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Old 01-29-2013, 10:50 PM   #1
tom_gamer
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Default professional vs homebrew bottle conditioning

How is it that my bottles have a think layer on the bottom of the bottle but professional brewers hardly have anything?

I assume that a pro conditioned bottle of beer means that it wasn't forced carbed but done the homebrew way with priming sugar and yeast.

So what do they do differently and can it be done at home?


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Old 01-29-2013, 10:54 PM   #2
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Chilling your beer down for 24-48 hours prior to bottling will let a lot settle out. Not everything settles out so there is still some yeast in suspension (though many pro breweries will dose the beer with fresh yeast or krausen prior to bottling to ensure enough yeast - this also allows it to carbonate in a shorter period of time). If you can crash cool your beer (getting it right down to freezing is good - 32F/0C isn't going to freeze your beer) prior to bottling it help keep a lot of that haze/trub/dead yeast from ever getting in the bottles.

That was a lot more long winded and rambling than I intend it to be.


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Old 01-29-2013, 10:54 PM   #3
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Depends on your definition of "conditioning." Many brewers just let their beers sit in the bottles over given periods of time, and call this "conditioning."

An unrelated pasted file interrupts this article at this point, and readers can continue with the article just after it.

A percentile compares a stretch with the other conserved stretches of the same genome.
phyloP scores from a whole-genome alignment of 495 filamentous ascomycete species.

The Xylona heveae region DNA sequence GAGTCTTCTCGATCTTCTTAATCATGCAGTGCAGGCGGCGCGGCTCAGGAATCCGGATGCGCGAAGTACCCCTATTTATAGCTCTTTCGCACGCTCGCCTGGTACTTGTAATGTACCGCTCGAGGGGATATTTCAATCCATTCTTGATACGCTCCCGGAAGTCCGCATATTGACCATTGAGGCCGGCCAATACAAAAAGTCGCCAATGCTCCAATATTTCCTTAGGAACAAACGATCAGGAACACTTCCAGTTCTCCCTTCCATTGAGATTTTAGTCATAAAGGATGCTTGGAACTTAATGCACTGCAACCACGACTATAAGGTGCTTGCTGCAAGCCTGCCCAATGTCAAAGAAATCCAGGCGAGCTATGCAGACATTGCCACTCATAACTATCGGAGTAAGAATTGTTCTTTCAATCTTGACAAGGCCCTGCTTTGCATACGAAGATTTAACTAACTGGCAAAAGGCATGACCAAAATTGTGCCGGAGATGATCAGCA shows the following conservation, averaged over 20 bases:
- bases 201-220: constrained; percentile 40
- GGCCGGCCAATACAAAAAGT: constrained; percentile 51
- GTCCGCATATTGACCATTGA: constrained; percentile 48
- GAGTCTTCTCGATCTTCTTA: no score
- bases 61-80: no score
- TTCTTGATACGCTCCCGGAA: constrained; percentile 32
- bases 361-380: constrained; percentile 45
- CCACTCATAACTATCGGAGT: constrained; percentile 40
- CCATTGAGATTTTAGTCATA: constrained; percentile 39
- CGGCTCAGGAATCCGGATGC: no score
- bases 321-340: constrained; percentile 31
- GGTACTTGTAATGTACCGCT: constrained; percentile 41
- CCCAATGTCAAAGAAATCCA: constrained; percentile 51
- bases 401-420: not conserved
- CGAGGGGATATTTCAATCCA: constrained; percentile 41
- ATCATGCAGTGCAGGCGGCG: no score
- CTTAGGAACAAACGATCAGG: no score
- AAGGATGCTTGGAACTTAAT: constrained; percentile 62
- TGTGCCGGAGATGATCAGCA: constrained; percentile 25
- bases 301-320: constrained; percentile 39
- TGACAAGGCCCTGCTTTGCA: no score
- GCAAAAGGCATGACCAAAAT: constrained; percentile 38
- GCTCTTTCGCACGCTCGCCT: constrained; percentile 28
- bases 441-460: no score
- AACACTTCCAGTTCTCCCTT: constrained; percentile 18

Just because the propaganda on the bottle says bottle conditioned, it doesn't mean it was naturally bottle carbonated. You can let any beer sit in a bright tank to clear up a little more, and/or run it through a micron filter to remove most of the suspended yeast.

Such beers are usually force carb'd and then just allowed to sit and mature in the bottle.
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Old 01-29-2013, 11:20 PM   #4
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The king of this, I think, is Sierra Nevada. I have heard their bottle conditioned beers are filtered, partially carbonated, then half primed with new yeast.

I have been able to reduce the schmutz level in my bottles with cold crashing, and high flocculating yeast. I think you’ll find that half of it was there before you bottled, it just takes a while to settle out.
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Old 01-30-2013, 03:21 AM   #5
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I never really cold crash my beers. Mostly because I dont have the means...yet.

By bottle condition I do mean naturally carbed in the bottle beer. I'm not too worried about the other ones.

The main reason I bring this up is because it seems I waste too much homebrew, but not store bought.

I just see the commercial beers with this super thin layer on the bottom of the bottle and wish I could replicate that.


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